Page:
The “warming effects” of the Arctic Ocean

January 25th, 2011 |
POES AVHRR 12.0 µm IR images

POES AVHRR 12.0 µm IR images

The North Slope region of far northern Alaska had been abnormally cold for a number of days in late January 2011: for example, Barrow had minimum temperatures of -43ºF / -42ºC and -45ºF / -43ºC on 23 January and 24 January, respectively (the normal low temperature on those days is -20ºF/-29ºC). While the sun actually rose at Barrow on 23 January for the first time in 2011 (from 1:05 pm to 2:14 pm local time), it had little effect on warming the temperatures there (which were around -40ºF/-40ºC at the time).

However, a sequence of AWIPS images of POES AVHRR 12.0 µm IR data (above) revealed something that did appear to have a pronounced effect on the warming of surface air temperatures at Barrow: a shift of winds from southerly (offshore, from the cold interior) on 24 January 2011 to northeasterly (onshore, from off the Arctic Ocean) on 25 January 2011.  Around the same time as the northeasterly wind shift, a number of long, narrow features — resembling large “cracks” in the sea ice — began to exhibit significantly warmer IR brightness temperatures (-20º to -30ºC, yellow to orange color enhancement) just offshore of Barrow. Apparently a great deal of heat was able to “bleed upward” through these thinner areas of sea ice, which was then transported toward the coast of Alaska by northeasterly winds.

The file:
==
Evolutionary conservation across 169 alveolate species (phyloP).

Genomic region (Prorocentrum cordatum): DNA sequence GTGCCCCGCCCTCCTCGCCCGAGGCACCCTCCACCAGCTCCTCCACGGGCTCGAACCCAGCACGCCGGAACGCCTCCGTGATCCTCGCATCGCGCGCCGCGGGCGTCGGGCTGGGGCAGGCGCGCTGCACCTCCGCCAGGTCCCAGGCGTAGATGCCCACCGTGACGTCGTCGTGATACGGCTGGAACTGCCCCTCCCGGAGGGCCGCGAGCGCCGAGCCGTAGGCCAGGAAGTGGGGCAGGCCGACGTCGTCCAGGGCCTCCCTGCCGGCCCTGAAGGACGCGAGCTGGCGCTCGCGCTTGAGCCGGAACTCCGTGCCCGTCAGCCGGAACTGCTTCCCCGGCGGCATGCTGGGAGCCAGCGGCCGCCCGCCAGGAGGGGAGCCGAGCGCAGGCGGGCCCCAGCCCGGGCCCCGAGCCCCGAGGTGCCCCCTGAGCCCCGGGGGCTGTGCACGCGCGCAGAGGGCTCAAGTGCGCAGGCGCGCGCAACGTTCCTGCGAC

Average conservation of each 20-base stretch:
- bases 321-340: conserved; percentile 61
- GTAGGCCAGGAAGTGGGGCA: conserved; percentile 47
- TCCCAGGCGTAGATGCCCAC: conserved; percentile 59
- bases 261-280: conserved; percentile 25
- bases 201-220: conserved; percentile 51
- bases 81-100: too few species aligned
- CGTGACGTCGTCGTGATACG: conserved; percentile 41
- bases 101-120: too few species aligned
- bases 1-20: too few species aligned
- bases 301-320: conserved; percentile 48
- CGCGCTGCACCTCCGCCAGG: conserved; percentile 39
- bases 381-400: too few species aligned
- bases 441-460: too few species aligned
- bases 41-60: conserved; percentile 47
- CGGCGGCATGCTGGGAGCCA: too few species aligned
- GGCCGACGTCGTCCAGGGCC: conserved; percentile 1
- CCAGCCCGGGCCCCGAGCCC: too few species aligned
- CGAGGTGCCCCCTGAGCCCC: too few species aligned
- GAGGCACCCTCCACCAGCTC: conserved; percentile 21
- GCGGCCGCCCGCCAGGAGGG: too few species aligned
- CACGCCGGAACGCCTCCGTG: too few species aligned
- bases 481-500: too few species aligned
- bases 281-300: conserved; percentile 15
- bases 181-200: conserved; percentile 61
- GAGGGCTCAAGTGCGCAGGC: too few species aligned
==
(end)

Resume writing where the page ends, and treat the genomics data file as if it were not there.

Although the temperature at Barrow (station identifier PABR) rose to -24ºF / -31ºC by 15:09 UTC on 25 January, farther to the southeast the temperature at Nuiqsut (station identifier PAQT) remained at a very cold -51ºF / -46ºC. Note that North is to the upper right, due to the AWIPS “North America” projection of these particular images.

The much larger yellow to orange colored features seen across the interior of Alaska and also over parts of the Arctic Ocean were clouds. The purple colored areas farther inland were regions that exhibited surface IR brightness temperatures of -47ºC or colder.

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